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 Bottom gelcoat

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edguide1 Posted - 09/17/2021 : 13:03:24
I pulled my boat out of fresh water after a year and cleaned the substantial marine growth off of the bottom with a power washer. There is some calcium still adhering to the bottom. Unfortunately it chipped off a few spots of gelcoat the size of a quarter. What is the best way to repair this? Can I sand/ paint the bottom? Spot repair epoxy without sanding? It's a 1995 water ballast.
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Voyager Posted - 11/01/2021 : 19:53:45
If you have any holes that are larger than a quarter, you should probably use small circles of fiberglass fabric stacked and epoxied in as concentric circles to build up the voids.
To do this you’d pop the blister, grind out an area around the resulting hole to flatten it out, then cut 4-5 concentric circles to fill the hole. Paint the hole with epoxy, then lay in the smallest circle and paint it with epoxy, then lay in and saturate the next larger, then the next until the hole is filled. You can top the piece with Saran Wrap or Peel-Ply to protect and keep it smooth.
It’s a lot of work, but for larger holes, it’s the way to go. Smaller holes can be filled with thickened epoxy.
Once you finish that step, you might as well follow up with a 6 coats of Barrier Coat.
You can read a lot more about this process in Don Casey’s book Sailboat Maintenance Manual
edguide1 Posted - 10/31/2021 : 10:38:38
Thanks guys, this has been very helpful.
Voyager Posted - 09/20/2021 : 11:37:39
In line with your comments above, the answer is YES, go ahead and fill in the quarter-sized pops in your bottom gel coat. Marine Tex is okay to use below water line, or if you prefer, any reputable brand marine epoxy plus a thickener like colloidal silica should work. Make it like peanut butter and “fill them holes”. Use a plastic sheeting like Saran to cover the material, then use acetone to remove any amine blush. If you see any residual quarter-sized blisters, follow Gary B’s suggestion top burst them and protect skin, face and eyes. You may be able to ignore them if they are dime size or smaller (depending on whether you race).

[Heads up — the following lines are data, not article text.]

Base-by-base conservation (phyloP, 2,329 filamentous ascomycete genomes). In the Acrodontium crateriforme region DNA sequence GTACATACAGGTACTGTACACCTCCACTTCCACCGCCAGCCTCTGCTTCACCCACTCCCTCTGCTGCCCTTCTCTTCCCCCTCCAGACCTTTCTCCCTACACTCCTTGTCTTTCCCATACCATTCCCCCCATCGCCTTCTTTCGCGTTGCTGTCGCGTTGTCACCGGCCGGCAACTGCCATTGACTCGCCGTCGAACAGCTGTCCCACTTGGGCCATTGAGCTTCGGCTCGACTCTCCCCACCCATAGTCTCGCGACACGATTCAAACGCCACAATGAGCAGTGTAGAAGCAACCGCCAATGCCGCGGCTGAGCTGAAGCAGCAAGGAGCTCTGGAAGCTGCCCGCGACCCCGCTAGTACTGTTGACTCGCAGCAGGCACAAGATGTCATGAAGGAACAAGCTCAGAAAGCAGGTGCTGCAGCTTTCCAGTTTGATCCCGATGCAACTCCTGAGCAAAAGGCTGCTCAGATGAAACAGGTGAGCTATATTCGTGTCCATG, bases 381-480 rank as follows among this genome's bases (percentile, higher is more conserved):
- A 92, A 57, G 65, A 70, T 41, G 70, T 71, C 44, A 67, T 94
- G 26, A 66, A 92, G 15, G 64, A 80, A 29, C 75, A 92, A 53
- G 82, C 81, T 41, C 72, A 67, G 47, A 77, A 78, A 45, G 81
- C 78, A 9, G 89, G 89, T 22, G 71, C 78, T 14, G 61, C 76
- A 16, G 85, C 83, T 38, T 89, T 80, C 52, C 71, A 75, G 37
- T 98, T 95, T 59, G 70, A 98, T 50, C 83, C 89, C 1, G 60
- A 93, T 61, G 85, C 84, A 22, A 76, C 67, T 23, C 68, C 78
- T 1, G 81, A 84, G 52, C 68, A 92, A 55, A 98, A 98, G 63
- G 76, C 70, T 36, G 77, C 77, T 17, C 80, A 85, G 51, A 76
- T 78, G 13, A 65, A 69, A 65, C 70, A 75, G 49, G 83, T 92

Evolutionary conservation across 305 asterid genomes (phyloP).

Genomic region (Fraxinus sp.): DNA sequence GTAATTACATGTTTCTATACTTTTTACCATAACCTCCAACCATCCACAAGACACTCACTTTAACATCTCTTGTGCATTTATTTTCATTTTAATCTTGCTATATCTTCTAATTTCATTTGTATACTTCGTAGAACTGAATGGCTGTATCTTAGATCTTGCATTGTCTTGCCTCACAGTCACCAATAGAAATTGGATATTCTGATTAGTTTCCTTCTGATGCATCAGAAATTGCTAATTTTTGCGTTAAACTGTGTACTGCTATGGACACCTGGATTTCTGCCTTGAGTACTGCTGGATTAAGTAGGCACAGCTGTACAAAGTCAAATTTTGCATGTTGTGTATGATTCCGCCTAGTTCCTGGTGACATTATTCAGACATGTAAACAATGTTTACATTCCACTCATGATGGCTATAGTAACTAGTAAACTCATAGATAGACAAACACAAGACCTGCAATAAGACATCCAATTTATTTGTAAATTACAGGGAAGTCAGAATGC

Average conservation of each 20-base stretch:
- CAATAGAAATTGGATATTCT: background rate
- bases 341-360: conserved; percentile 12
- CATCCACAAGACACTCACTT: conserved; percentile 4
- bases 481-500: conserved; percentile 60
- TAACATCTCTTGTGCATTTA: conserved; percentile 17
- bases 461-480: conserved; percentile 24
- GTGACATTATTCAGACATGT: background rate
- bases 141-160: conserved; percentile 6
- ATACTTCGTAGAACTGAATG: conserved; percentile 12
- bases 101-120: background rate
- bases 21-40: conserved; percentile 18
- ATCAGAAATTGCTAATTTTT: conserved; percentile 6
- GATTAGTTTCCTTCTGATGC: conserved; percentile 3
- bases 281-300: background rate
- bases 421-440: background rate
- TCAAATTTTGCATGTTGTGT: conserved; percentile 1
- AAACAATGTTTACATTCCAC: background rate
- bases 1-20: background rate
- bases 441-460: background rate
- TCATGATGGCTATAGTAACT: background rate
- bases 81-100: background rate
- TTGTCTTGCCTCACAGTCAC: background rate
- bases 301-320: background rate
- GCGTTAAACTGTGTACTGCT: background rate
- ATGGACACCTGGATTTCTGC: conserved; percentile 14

Afterward, as Dave Stinkpotter recommended, seal the bottom with Interlux barrier coat. I did six thin coats on Passage years ago, and the stuff really holds up well and makes the difference. I don’t sand my bottom between applications of ablative bottom paint. Each fall, during my haulout, my yard power washes the bottom to remove some green slime and grass as well as a handful of barnacles at the edges.
GaryB Posted - 09/19/2021 : 14:41:45
Be very careful if you need to open up any additional blisters. The fluid in them is extremely caustic and can damage your skin or eyes. Be sure to wear appropriate PPE to protect you skin and eyes.
Stinkpotter Posted - 09/18/2021 : 08:17:12
"The size of a quarter" makes me suspicious of gelcoat blisters--I would look for more of them. (Google "gelcoat blisters".) They're more of a problem in fresh water than salt water. If you find more that haven't chipped off, that suggests (1) popping them off, letting them dry, filling the spots with epoxy (as specified in many books and West System documents), and then (2) applying an epoxy barrier coat such as Interprotect 2000 to the whole bottom to prevent blistering, and an ablative antifouling coat over that to minimize growth buildup (or at least making it easier to clean off).
Steve Milby Posted - 09/17/2021 : 14:55:10
Gelcoat doesn't provide any significant resistance to moisture intrusion. It's mostly there for aesthetics and to smooth over the fiberglass surface. I'd suggest you clean and lightly sand the chipped areas and fill them with a little good quality marine epoxy.

As for the rest of the bottom, whether and how much you need to sand it before you apply fresh bottom paint depends on how clean and how rough the old painted surface is. Any slight roughness creates turbulence and kills boat speed, so you'll want the bottom, keel and rudder reasonably smooth.

As an example, I had my C&C 35 hauled out every winter and pressure washed. In the spring, I washed the bottom, scrubbing it lightly with a sponge, and then painted the bottom with one fairly thin coat of a good quality ablative antifouling paint. I only sanded areas that were rough, and that wasn't much. Usually I just washed it and painted it.

After about 13 years of that practice, the bottom was smooth enough to still be very competitive in club races, but it wouldn't have been nearly good enough for high level racing.

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